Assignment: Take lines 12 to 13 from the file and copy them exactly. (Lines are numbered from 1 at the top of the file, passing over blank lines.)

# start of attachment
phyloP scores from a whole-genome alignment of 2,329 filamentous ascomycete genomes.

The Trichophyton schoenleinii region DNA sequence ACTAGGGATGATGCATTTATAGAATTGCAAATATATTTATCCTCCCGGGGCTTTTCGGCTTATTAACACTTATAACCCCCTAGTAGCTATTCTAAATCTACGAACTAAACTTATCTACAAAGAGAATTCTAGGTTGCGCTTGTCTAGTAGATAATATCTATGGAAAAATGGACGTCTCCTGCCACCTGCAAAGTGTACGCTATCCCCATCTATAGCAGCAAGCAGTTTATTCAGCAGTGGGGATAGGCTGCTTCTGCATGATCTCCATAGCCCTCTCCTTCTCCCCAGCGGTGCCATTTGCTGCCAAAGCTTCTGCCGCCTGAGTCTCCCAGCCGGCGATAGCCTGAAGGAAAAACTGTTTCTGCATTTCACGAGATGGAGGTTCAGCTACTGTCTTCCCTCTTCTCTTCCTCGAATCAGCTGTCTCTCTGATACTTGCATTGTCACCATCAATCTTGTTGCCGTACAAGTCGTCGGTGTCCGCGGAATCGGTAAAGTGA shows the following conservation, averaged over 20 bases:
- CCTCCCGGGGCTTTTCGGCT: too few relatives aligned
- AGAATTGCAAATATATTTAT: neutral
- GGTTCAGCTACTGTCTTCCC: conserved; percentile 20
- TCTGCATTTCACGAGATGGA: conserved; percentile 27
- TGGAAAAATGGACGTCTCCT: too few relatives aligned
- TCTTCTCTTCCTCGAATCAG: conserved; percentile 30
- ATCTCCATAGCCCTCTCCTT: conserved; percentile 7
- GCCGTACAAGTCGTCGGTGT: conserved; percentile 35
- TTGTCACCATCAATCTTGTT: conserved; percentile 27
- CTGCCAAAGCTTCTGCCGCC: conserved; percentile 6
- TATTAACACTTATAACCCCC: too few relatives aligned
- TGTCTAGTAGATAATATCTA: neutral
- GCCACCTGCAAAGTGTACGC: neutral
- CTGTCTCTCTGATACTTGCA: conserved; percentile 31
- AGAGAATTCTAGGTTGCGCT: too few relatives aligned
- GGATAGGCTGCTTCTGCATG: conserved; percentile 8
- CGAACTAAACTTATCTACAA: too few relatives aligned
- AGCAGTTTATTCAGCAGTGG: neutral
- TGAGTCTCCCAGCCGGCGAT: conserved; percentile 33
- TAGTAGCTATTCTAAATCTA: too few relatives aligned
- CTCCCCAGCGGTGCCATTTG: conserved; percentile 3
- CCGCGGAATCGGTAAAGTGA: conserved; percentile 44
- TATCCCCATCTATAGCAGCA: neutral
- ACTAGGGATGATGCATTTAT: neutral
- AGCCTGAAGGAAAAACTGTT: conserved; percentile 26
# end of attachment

- CTGCCAAAGCTTCTGCCGCC: conserved; percentile 6
- TATTAACACTTATAACCCCC: too few relatives aligned